Amy Answers Some Questions
Did you ever want to be a ballerina?
No. I took a dance class when I was about seven or eight, but I wasn’t all that good at it, and I didn't like performing in front of an audience. I did take ballet for two years when I was writing the Belinda books. It was really fun, but I don’t think my knees liked it (it made them hurt sometimes).
Where do you get your ideas?
Ideas come from all kinds of places. My stories usually start with a character who sticks in my mind, and who finds himself or herself in a peculiar situation. It is kind of magical, though, because I don’t invent my characters: they seem to exist already. I just have to find them and then listen to them.
Belinda the Ballerina, my first book, just popped into my head one evening. I started to tell my husband the idea, and then I grabbed a pencil and wrote and drew it as I talked, so I wouldn’t forget. The story wrote itself.
The Mud Fairy was inspired by a little girl I know, and by the natural world right outside our house.
You might want to check out Behind the Scenes which explores how I make a book in more depth. The section on THE MUD FAIRY talks about inspiration and ideas.
Do you know Spike and Cubby
Yes! Spike was my dog before I had Sophie Rose. He was a lab mix who was just as exuberant and joyful as he is in Spike and Cubby’s Ice Cream Island Adventure. He loved swimming and ice cream, and he really, REALLY hated thunder. He died at the ripe old age of 16 (that is about 112 in dog years). Cubby is a Welsh Corgi who belongs to author Heather Sellers. He is a very dignified little chap, and he is a worrier, just like in the book. Spike came from a dog pound in Princeton, NJ; Heather got Cubby from a rescue group.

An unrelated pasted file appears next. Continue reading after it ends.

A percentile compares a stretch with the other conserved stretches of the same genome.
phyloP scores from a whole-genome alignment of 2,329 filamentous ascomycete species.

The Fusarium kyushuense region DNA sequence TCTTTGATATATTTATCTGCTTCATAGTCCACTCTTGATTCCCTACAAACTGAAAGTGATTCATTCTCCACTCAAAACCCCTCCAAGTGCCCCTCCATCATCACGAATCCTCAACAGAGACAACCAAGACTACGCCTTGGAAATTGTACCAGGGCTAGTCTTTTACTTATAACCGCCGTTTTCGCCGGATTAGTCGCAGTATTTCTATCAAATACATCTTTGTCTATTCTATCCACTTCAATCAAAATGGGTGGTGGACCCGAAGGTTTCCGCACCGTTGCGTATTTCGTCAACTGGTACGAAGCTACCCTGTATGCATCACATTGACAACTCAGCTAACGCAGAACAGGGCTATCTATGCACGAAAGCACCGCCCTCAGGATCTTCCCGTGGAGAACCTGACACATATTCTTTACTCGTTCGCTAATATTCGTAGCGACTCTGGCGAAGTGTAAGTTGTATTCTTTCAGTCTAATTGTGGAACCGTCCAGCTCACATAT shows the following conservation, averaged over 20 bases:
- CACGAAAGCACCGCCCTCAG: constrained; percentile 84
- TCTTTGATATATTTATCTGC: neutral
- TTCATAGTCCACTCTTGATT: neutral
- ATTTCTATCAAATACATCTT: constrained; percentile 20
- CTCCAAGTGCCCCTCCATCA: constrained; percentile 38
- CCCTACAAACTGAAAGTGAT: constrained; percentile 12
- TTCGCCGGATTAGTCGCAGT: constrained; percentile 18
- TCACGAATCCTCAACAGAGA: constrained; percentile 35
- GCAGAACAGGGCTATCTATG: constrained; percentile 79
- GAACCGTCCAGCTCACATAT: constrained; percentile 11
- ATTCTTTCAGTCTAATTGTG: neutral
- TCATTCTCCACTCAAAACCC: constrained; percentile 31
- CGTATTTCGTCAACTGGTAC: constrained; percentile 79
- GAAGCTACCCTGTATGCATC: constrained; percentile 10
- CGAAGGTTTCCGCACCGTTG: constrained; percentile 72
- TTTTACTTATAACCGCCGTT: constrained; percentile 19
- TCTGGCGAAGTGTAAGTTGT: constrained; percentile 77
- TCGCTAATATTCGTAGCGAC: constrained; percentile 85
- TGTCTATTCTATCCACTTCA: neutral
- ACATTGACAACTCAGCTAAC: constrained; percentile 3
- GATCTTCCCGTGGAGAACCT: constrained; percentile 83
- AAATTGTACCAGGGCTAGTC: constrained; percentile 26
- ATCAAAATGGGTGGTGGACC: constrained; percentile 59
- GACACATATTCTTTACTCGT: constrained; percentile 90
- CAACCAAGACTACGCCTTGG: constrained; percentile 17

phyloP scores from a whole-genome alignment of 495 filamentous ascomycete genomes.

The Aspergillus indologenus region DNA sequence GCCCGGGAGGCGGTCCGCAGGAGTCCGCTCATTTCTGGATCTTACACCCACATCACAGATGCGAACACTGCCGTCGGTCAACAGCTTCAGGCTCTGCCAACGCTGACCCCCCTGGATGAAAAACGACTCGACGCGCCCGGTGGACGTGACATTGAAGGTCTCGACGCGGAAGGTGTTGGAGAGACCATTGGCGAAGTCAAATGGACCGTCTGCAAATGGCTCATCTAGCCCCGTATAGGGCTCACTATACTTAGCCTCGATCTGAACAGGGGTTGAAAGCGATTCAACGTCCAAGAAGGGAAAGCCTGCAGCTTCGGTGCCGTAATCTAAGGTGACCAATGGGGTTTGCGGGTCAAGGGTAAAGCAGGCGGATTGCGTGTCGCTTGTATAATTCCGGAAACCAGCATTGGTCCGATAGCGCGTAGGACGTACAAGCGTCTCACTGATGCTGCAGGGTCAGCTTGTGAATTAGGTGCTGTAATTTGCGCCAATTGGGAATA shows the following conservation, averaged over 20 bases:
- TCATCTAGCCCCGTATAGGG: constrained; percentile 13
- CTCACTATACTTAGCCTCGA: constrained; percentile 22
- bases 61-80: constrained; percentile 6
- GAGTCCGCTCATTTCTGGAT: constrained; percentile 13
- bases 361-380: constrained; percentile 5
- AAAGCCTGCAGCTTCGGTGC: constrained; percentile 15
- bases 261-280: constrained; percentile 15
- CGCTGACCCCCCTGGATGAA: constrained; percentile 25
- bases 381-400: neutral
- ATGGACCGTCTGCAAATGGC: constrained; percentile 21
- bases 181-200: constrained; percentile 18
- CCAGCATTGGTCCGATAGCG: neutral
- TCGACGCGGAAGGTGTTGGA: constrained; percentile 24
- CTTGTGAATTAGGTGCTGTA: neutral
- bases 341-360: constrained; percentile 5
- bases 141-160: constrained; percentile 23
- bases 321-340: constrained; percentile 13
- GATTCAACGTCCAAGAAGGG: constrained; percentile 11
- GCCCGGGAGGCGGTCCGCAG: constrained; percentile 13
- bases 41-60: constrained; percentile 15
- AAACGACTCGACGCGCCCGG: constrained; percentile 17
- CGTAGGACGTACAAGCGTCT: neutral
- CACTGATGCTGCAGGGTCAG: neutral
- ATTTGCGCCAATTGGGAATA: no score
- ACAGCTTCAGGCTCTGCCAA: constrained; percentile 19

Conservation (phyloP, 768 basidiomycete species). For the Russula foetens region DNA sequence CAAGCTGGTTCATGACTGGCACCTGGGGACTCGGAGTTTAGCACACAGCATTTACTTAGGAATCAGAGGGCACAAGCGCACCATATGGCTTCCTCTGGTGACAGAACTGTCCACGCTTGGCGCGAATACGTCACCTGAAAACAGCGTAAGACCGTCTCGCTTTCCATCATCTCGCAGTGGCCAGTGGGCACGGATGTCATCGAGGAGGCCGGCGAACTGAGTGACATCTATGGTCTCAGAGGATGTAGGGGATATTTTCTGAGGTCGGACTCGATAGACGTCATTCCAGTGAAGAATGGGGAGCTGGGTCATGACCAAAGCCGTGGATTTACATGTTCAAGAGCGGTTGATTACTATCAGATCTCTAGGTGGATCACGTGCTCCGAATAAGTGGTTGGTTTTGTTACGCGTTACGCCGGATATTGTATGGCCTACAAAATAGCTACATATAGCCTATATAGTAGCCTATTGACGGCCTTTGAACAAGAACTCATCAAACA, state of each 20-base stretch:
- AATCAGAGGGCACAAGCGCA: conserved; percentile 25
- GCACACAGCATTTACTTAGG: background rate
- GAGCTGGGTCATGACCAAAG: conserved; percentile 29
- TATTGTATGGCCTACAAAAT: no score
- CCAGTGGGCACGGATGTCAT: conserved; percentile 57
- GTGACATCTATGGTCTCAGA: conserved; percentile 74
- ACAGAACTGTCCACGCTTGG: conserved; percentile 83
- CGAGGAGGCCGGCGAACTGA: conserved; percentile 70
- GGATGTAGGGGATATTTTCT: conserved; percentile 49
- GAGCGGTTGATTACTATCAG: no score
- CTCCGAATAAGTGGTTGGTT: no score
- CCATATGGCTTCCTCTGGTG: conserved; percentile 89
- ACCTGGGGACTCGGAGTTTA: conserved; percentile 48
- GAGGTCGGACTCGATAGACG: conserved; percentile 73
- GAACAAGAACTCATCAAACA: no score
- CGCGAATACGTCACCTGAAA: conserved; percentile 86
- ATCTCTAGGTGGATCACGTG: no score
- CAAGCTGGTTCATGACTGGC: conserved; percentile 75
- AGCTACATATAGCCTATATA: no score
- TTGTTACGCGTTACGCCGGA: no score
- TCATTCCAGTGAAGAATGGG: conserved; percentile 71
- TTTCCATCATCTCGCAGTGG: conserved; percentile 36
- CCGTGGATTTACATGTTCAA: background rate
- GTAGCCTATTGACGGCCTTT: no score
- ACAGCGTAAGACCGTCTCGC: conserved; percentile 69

I want to write and/or illustrate for children. What is the best way to get published?
Everybody’s path is different, but I would recommend several things. First, join the Society of Children’s Book Writers and Illustrators. Attend their conferences and get to know other aspiring writers and illustrators.
Second, read books on the subject. There are a lot of good ones out there. I like How to Write and Illustrate Children’s Books and Get Them Published, edited by Treld Pelkey Bicknell and Felicity Trottman; The Children’s Picture Book: How to Write It, How to Sell It, by Ellen E. M. Roberts, and the current edition of Children’s Writer’s & Illustrator’s Market.
Finally, read as many children’s books you can. Read the new ones. Read the old ones. Read the good ones. Read the bad ones. Read them aloud. Read them to children. Read them to your goldfish. Develop that ear! Listen for the rhythm, the pacing, the syntax, the drama. Read!